Four years before his passing, the Cuban singer Ibrahim Ferrer pointed out in an interview "You can see from my face I have a little Chinese blood."1 Of Chinese, African, Spanish, and French ancestry, Ferrer was earning change by shining shoes until a combination of happenstances led to his rediscovery and fame at age 69. His signature balladic voice, with the Buena Vista Social Club and the Afro-Cuban All Stars, launched a renewed global romance with Cuban music. Ferrer's story is one of art and redemption, but also, a story of cultural heritage. The debate continues over the merits of traditional versus newer forms of Cuban music. But we can ask another question on cultural heritage. Why did Ferrer mention his Chinese ancestry, and what does it mean that he had "a little Chinese blood?" Should it mean anything? Perhaps a more interesting question is: What could it mean? To us? This is really a question to the reader, the listener, the audience.
The story of Ferrer joins a fabled tapestry of Afro-Asian culture, arts, and politics. As Alicia Castro neatly put it, regarding her own multicultural family, "Our family is an especially rich recipe."2 In her memoir, Queens of Havana, Castro recounts the storied lives of a family brood. Upon the impoverishment of her father, a half-Chinese grocer, Castro and her ten sisters formed the all-girl jazz band, Anacaona. The band goes down in Cuban music history as one of the most wildly popular jazz bands of the 1920s and 30s. Castro points out, "We Cubans are not merely the descendants of white Spaniards and black Africans. We're made up of just as many ingredients as a good ajiaco." She begins her story by describing her father, his Chinese background, and early family life. "His heart belonged to music," she says, and he believed that "art should not be treated as a luxury; it should be treated as the focal point of life."3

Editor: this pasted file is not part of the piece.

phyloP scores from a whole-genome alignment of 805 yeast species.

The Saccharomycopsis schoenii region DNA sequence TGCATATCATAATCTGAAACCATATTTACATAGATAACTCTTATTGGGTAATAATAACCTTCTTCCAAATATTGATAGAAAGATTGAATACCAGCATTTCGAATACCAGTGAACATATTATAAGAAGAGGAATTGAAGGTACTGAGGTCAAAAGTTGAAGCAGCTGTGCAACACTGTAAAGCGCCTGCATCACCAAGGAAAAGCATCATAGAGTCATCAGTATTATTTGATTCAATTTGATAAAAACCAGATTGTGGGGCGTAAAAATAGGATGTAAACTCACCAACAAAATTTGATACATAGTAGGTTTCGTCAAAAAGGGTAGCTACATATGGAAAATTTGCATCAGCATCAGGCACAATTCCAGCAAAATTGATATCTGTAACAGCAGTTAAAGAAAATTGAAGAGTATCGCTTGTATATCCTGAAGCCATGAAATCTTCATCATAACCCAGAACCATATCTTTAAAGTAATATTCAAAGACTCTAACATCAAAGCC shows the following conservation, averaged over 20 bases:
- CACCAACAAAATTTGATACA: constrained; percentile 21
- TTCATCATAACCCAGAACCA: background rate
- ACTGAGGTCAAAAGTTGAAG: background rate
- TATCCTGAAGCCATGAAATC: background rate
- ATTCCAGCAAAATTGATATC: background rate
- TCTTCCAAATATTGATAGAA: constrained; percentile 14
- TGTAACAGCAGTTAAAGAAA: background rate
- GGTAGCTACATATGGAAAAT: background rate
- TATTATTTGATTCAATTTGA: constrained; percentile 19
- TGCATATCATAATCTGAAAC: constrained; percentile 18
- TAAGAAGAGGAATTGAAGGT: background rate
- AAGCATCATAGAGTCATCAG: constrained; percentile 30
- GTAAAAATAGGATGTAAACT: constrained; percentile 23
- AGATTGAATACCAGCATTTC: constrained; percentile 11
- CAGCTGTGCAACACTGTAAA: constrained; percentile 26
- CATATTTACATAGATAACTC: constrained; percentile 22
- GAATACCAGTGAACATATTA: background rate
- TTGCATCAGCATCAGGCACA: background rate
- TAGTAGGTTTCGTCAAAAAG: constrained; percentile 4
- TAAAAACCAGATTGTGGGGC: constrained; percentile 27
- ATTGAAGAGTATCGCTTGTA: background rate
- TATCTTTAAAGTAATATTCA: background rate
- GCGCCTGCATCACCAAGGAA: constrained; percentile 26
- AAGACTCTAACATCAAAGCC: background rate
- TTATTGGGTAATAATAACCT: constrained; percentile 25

Perhaps music, and jazz especially, is the apt metaphor for entering into a conversation about multicultural lives and the tensions between creativity, history, memory, and storytelling. Here, we have conversation with four contemporary writers, artists, and scholars, who recount the twists and turns of their cultural histories that span the Americas. William Luis, for example, reveals the play with cultural identity and the dialogic nature of representation. Eminent professor and literary scholar, he shares a colorful biography of family life that spans Cuba and New York. Albert Chong, the photographer and artist of international renown, gives a revealing account of his Jamaican roots and now diasporic life, peppered with sharp observations of social politics and color. Karen Tei Yamashita, the acclaimed novelist and fiction writer, recounts her creative and familial journey that crisscrosses Brazil, California, and Japan. And Alejandro Campos Garcia, doctoral student of sociology, embarks on a nascent investigation into the Chinese side of his family. All four accounts, surprising and fresh, reveal the complexity of how histories are intimately lived and remembered, or in some cases, forgotten and hidden.
These participants were chosen because they had already demonstrated the keen eye of critique in their own works on coloniality and power, art and cultural identification. Consider William Luis's work on Latino Caribbean literatures, Cuban narratives, and most recently, his book on the slave Juan Francisco Manzano, Autobiografía del esclavo poeta y otros escritos. Or, Albert Chong's deeply evocative series of installations and images, such as Color Stiil Lives. Take also Karen Tei Yamashita's four novels from The Arc of the Rainforest to Circle K Cycles, animated with satire, parody, and cultural conflict. Alejandro Campos Garcia's examinations of racism in socialist Cuba are another example of the same. Why not ask them to turn their creative talents and critical eyes to the biographies of their own lives? Fortunately, they agreed to this preliminary effort, and perhaps, might agree to reconvene and continue the conversation down the road. …